You may have heard of people commissioning works of art but what does it really entail and can anyone do it? Commissioning a piece of art means you ask an artist or designer to create something specifically for you, a bespoke item that you cant buy in the shops. The wonderful aspect of commissioning is that not only is your piece totally unique but you can be involved in the design process too.
How to go about commissioning an item
First of all, the act of commissioning something should a fun and enjoyable experience so start by thinking about what sort of item you want and where it will be placed. What is the purpose of the object? Who is it for? Where will it go? There are many websites you can look at to compare different styles, artists and the types of work you might prefer.
Make notes as this will help when it comes to describing exactly what youre looking for when youve found an artist. This will become what is known as the brief and the information that the artist will use to work from. For Bronze Animal Sculptures, visit http://www.gillparker.com/
Who to contact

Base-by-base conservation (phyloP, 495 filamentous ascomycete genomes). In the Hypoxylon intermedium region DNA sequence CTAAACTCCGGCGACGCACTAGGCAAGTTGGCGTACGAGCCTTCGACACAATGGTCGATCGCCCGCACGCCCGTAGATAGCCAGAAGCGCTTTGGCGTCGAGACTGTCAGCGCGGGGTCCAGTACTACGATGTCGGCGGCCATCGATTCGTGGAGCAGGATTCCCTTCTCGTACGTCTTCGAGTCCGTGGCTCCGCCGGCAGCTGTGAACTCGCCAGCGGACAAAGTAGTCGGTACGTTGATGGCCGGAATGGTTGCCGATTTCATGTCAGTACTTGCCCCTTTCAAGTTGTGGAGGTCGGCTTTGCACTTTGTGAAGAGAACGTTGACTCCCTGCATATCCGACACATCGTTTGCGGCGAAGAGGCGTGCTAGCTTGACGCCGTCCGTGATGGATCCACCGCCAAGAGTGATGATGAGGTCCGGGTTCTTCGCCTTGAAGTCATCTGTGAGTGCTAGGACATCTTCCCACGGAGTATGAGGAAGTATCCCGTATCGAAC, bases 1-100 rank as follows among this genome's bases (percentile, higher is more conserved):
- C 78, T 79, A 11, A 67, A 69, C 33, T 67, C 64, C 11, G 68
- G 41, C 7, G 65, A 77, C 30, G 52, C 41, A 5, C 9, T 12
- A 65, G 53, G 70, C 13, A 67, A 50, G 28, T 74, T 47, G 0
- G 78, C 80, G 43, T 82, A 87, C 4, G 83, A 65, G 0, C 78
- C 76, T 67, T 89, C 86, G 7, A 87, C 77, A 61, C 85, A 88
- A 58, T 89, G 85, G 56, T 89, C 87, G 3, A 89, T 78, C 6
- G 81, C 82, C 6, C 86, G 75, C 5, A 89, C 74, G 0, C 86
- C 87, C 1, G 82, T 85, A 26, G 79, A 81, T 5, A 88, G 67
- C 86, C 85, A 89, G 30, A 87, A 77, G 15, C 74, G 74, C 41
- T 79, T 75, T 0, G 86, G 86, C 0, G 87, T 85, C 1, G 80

Always look at artists websites, where you might find frequently asked questions information and details of whether they accept commissions or not. Once you have your list of ideas and artists that you like, the next step is to contact them or the galleries who represent them. Discussing the commissioning process with the artist or gallery will help you to see and understand their specialisms and whether they are the right fit for you.
Questions to ask
Once you have made contact, ask if they are currently accepting commissions. They may have a waiting list or be fully booked at that time with other projects. Be as clear as possible about what youre looking for so they can decide if the work is something they actually want to engage in. Plan ahead and have a budget in mind. There may be room for negotiation, depending on the artist.
Its very important to draw up a contract. If youve been communicating by email then this is an acceptable form of contract nowadays. Information that should be included in a contract include: names, dates, the job specification, what are buying the rights to, dates youd like to see progress or updates, final due by date, broken down costings and how payment will be made.
Try to be as concise as possible when explaining what it is you want to achieve. Artists cannot read minds so to avoid disappointment, be clear and helpful. If you are providing photos or reference material, it has to be a photo that youve taken and it has to clear. If you want them to create something from your imagination then you need to provide as much in-depth description and direction as possible. An artist should agree to let you see the work at certain points in the development providing the perfect opportunity to discuss any revision requirements early on.